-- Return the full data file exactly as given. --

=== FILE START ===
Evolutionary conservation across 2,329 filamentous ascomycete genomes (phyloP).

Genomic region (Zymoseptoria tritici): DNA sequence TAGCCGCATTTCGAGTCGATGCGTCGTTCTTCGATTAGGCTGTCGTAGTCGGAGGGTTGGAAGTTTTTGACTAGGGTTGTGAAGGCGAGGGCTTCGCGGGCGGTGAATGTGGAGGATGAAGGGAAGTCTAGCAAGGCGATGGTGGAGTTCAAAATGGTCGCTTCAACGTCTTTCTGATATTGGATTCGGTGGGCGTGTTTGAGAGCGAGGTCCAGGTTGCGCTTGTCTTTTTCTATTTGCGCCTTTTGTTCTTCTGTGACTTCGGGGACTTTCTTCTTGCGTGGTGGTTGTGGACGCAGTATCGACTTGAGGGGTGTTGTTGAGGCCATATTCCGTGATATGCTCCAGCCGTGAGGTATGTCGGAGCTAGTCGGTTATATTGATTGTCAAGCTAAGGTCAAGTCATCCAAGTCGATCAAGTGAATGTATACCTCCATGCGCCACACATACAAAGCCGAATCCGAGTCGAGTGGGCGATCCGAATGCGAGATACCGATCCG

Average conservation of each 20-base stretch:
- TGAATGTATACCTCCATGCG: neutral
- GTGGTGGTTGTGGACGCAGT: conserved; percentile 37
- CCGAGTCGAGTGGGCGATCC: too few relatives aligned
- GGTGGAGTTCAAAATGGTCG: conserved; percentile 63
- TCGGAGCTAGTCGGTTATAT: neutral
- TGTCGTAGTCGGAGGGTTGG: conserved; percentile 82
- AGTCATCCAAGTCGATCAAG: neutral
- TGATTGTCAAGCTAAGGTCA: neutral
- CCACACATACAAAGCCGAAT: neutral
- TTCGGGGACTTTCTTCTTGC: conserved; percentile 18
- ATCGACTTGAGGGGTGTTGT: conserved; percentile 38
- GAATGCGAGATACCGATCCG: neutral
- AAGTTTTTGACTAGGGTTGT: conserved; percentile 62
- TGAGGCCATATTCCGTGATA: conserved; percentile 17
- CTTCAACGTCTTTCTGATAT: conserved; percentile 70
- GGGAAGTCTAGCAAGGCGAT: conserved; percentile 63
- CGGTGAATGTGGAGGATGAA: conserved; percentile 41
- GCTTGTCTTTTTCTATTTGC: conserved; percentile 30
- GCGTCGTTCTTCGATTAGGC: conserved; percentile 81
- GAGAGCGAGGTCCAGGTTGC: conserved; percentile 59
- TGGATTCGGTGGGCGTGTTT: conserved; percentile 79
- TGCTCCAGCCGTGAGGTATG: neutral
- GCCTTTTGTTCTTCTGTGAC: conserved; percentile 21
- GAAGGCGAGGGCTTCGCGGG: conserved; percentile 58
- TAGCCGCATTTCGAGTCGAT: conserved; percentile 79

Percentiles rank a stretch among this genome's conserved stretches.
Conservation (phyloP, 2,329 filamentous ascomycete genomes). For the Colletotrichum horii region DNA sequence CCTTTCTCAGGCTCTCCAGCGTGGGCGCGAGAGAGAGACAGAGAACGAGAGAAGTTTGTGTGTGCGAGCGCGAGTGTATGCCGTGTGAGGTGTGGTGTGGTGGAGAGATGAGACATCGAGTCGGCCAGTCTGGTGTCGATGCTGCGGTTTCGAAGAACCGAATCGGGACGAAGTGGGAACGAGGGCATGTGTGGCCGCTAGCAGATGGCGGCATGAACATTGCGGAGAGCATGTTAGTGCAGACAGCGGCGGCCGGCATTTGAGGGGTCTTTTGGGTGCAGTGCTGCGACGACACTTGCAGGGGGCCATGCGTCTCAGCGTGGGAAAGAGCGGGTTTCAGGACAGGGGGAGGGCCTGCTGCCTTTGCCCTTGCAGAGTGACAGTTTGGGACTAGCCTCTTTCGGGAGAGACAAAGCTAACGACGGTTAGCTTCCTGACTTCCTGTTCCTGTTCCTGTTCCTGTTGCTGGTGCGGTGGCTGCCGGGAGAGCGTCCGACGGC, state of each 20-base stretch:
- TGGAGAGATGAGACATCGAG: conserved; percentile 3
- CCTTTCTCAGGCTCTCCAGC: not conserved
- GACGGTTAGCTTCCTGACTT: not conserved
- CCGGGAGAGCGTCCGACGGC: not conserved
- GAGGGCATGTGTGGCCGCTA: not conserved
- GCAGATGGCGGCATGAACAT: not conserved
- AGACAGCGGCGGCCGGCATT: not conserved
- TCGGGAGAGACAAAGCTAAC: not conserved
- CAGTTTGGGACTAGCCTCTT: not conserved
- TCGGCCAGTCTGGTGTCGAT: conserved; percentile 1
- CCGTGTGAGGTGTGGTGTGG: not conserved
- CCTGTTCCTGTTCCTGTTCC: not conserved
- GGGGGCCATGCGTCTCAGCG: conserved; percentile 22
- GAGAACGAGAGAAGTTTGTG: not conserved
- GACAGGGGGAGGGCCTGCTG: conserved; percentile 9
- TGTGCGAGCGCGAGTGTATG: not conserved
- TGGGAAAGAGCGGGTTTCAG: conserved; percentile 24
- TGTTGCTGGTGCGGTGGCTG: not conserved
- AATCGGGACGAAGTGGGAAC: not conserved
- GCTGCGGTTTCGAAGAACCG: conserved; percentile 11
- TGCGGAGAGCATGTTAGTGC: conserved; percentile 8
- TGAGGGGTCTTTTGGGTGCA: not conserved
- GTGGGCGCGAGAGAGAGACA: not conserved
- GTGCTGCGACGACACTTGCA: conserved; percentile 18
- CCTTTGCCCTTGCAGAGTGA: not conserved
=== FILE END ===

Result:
Evolutionary conservation across 2,329 filamentous ascomycete genomes (phyloP).

Genomic region (Zymoseptoria tritici): DNA sequence TAGCCGCATTTCGAGTCGATGCGTCGTTCTTCGATTAGGCTGTCGTAGTCGGAGGGTTGGAAGTTTTTGACTAGGGTTGTGAAGGCGAGGGCTTCGCGGGCGGTGAATGTGGAGGATGAAGGGAAGTCTAGCAAGGCGATGGTGGAGTTCAAAATGGTCGCTTCAACGTCTTTCTGATATTGGATTCGGTGGGCGTGTTTGAGAGCGAGGTCCAGGTTGCGCTTGTCTTTTTCTATTTGCGCCTTTTGTTCTTCTGTGACTTCGGGGACTTTCTTCTTGCGTGGTGGTTGTGGACGCAGTATCGACTTGAGGGGTGTTGTTGAGGCCATATTCCGTGATATGCTCCAGCCGTGAGGTATGTCGGAGCTAGTCGGTTATATTGATTGTCAAGCTAAGGTCAAGTCATCCAAGTCGATCAAGTGAATGTATACCTCCATGCGCCACACATACAAAGCCGAATCCGAGTCGAGTGGGCGATCCGAATGCGAGATACCGATCCG

Average conservation of each 20-base stretch:
- TGAATGTATACCTCCATGCG: neutral
- GTGGTGGTTGTGGACGCAGT: conserved; percentile 37
- CCGAGTCGAGTGGGCGATCC: too few relatives aligned
- GGTGGAGTTCAAAATGGTCG: conserved; percentile 63
- TCGGAGCTAGTCGGTTATAT: neutral
- TGTCGTAGTCGGAGGGTTGG: conserved; percentile 82
- AGTCATCCAAGTCGATCAAG: neutral
- TGATTGTCAAGCTAAGGTCA: neutral
- CCACACATACAAAGCCGAAT: neutral
- TTCGGGGACTTTCTTCTTGC: conserved; percentile 18
- ATCGACTTGAGGGGTGTTGT: conserved; percentile 38
- GAATGCGAGATACCGATCCG: neutral
- AAGTTTTTGACTAGGGTTGT: conserved; percentile 62
- TGAGGCCATATTCCGTGATA: conserved; percentile 17
- CTTCAACGTCTTTCTGATAT: conserved; percentile 70
- GGGAAGTCTAGCAAGGCGAT: conserved; percentile 63
- CGGTGAATGTGGAGGATGAA: conserved; percentile 41
- GCTTGTCTTTTTCTATTTGC: conserved; percentile 30
- GCGTCGTTCTTCGATTAGGC: conserved; percentile 81
- GAGAGCGAGGTCCAGGTTGC: conserved; percentile 59
- TGGATTCGGTGGGCGTGTTT: conserved; percentile 79
- TGCTCCAGCCGTGAGGTATG: neutral
- GCCTTTTGTTCTTCTGTGAC: conserved; percentile 21
- GAAGGCGAGGGCTTCGCGGG: conserved; percentile 58
- TAGCCGCATTTCGAGTCGAT: conserved; percentile 79

Percentiles rank a stretch among this genome's conserved stretches.
Conservation (phyloP, 2,329 filamentous ascomycete genomes). For the Colletotrichum horii region DNA sequence CCTTTCTCAGGCTCTCCAGCGTGGGCGCGAGAGAGAGACAGAGAACGAGAGAAGTTTGTGTGTGCGAGCGCGAGTGTATGCCGTGTGAGGTGTGGTGTGGTGGAGAGATGAGACATCGAGTCGGCCAGTCTGGTGTCGATGCTGCGGTTTCGAAGAACCGAATCGGGACGAAGTGGGAACGAGGGCATGTGTGGCCGCTAGCAGATGGCGGCATGAACATTGCGGAGAGCATGTTAGTGCAGACAGCGGCGGCCGGCATTTGAGGGGTCTTTTGGGTGCAGTGCTGCGACGACACTTGCAGGGGGCCATGCGTCTCAGCGTGGGAAAGAGCGGGTTTCAGGACAGGGGGAGGGCCTGCTGCCTTTGCCCTTGCAGAGTGACAGTTTGGGACTAGCCTCTTTCGGGAGAGACAAAGCTAACGACGGTTAGCTTCCTGACTTCCTGTTCCTGTTCCTGTTCCTGTTGCTGGTGCGGTGGCTGCCGGGAGAGCGTCCGACGGC, state of each 20-base stretch:
- TGGAGAGATGAGACATCGAG: conserved; percentile 3
- CCTTTCTCAGGCTCTCCAGC: not conserved
- GACGGTTAGCTTCCTGACTT: not conserved
- CCGGGAGAGCGTCCGACGGC: not conserved
- GAGGGCATGTGTGGCCGCTA: not conserved
- GCAGATGGCGGCATGAACAT: not conserved
- AGACAGCGGCGGCCGGCATT: not conserved
- TCGGGAGAGACAAAGCTAAC: not conserved
- CAGTTTGGGACTAGCCTCTT: not conserved
- TCGGCCAGTCTGGTGTCGAT: conserved; percentile 1
- CCGTGTGAGGTGTGGTGTGG: not conserved
- CCTGTTCCTGTTCCTGTTCC: not conserved
- GGGGGCCATGCGTCTCAGCG: conserved; percentile 22
- GAGAACGAGAGAAGTTTGTG: not conserved
- GACAGGGGGAGGGCCTGCTG: conserved; percentile 9
- TGTGCGAGCGCGAGTGTATG: not conserved
- TGGGAAAGAGCGGGTTTCAG: conserved; percentile 24
- TGTTGCTGGTGCGGTGGCTG: not conserved
- AATCGGGACGAAGTGGGAAC: not conserved
- GCTGCGGTTTCGAAGAACCG: conserved; percentile 11
- TGCGGAGAGCATGTTAGTGC: conserved; percentile 8
- TGAGGGGTCTTTTGGGTGCA: not conserved
- GTGGGCGCGAGAGAGAGACA: not conserved
- GTGCTGCGACGACACTTGCA: conserved; percentile 18
- CCTTTGCCCTTGCAGAGTGA: not conserved